WASHINGTON -- The Supreme Court yesterday bolstered the ability of municipalities to seize property for public use by refusing to hear challenges in two cases that questioned the breadth of municipal eminent domain powers.
In one case, Golden Gate Heights Investments v. City of San Francisco, the plaintiff sought review of a California appeals court ruling that allowed the city to avoid paying the full value of land it took. In the other case, the justices declined to review a Texas Court of Appeals ruling in which the court upheld a decision by a city to condemn property for use by the U.S. Postal Service.
The San Francisco dispute arose shortly after Golden Gate Heights Investments, a developer, in 1986 purchased a half-acre parcel of land in the city that included distinctive scenic rock formations. The developer then sought approval from the city to subdivide the parcel into 14 standard-size single-family lots.
But the city informed the developer that it had begun eminent domain proceedings to acquire the land for use as a public open space, and that the subdivision application was therefore "deemed denied."
During the eminent domain trial, Golden Gate sought compensation based on the 14 lots it had wanted to develop. The city countered that Golden Gate was entitled to compensation only for five lots, because city law allows the San Francisco Planning Commission to require developers to set aside up to two-thirds of scenic land for public use.
In the city's view, permission to build on even five lots would have been predicated upon use of the remaining property for public benefit.
The developer argued that the city's approach flew in the face of the U.S. Constitution's Fifth Amendment, under which governments are not allowed to take private property for public use "without just compensation."
The trial court and the California Court of Appeal ruled in favor of the city. In seeking review by the U.S. Supreme Court, Golden Gate claimed that the value of the parcel for which it received no compensation was about $1 million.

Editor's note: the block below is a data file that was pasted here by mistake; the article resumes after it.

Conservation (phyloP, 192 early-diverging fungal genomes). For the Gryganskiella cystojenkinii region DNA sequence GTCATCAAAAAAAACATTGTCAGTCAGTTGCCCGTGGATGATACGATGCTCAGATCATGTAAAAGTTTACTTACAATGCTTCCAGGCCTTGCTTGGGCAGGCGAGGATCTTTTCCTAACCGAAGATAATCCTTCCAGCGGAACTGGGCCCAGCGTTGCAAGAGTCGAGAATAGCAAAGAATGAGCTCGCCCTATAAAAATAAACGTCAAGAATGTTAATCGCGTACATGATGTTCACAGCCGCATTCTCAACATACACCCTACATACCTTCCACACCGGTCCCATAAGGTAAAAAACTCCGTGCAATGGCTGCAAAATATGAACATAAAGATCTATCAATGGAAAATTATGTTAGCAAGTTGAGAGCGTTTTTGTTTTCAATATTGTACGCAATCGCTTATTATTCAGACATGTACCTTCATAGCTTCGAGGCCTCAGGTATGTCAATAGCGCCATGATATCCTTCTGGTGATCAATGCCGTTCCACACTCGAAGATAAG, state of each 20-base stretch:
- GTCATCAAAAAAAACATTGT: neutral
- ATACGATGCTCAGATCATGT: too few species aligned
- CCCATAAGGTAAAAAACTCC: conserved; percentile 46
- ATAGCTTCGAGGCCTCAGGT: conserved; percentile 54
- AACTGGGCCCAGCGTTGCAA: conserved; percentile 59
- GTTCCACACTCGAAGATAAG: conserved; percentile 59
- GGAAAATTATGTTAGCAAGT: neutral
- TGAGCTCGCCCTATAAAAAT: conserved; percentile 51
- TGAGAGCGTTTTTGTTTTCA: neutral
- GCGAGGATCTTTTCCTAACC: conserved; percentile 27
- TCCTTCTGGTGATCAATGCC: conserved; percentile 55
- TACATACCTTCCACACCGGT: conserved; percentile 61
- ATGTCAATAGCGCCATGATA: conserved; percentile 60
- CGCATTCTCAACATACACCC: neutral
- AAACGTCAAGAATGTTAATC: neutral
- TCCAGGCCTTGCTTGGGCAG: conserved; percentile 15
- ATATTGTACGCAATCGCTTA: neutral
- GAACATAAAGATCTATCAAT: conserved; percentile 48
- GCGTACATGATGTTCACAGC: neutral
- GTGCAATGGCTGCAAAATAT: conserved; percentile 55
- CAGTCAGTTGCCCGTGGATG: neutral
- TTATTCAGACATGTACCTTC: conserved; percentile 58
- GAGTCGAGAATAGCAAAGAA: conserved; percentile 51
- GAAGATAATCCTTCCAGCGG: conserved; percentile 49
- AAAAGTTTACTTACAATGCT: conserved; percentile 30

In the Texas case, Texas Fruit Palace Inc. v. City of Palestine, the court refused to hear arguments that the city unlawfully condemned property for the postal service's use.
Texas Fruit, a nonprofit organization that hosts public fairs and live-stock exhibits, had a long-term lease with Palestine for use of 13.034 acres of land owned by the city. The lease extended through 2007.
In March 1987, the city council passed a resolution condemning the land so that it could be used for a new post office. Texas Fruit claimed that municipal governments have no authority to condemn property for a purpose that is exclusively federal, but the lower courts disagreed.
In other action yesterday, the court declined to review a federal appeals court ruling that stuck sellers of a private placement of securities with enormous legal fees.
The case, Frank L. Bryant v. Calvin Klein, arose from the August 1983 private placement of stock in Spendthrift Farm Inc., once considered the "IBM" of horse breeding farms. Among the investors was jeans and perfume magnate Calvin Klein. After a downturn in the thoroughbred horse market three years later, purchasers of the stock brought suit for a variety of alleged violations.
The sellers of the stock were vindicated in the lower courts, but not before incurring millions of dollars in legal fees. They sought reimbursement for the fees from the investors, charging that they had made untrue allegations.
But the lower courts would not grant the reimbursement, prompting Judge Alex Kozinski of the U.S. Court of Appeals for the Ninth Circuit to dissent. He noted the case of Frank Bryant, who began consulting Spendthrift after the stock sale and therefore had no hand in drafting the private placement memorandum upon which the sale was based.
Bryant was absolved of any wrong-doing, but incurred $900,000 in legal fees. "If this is the face of victory, how much uglier could defeat be?" Kozinski wrote in dissent.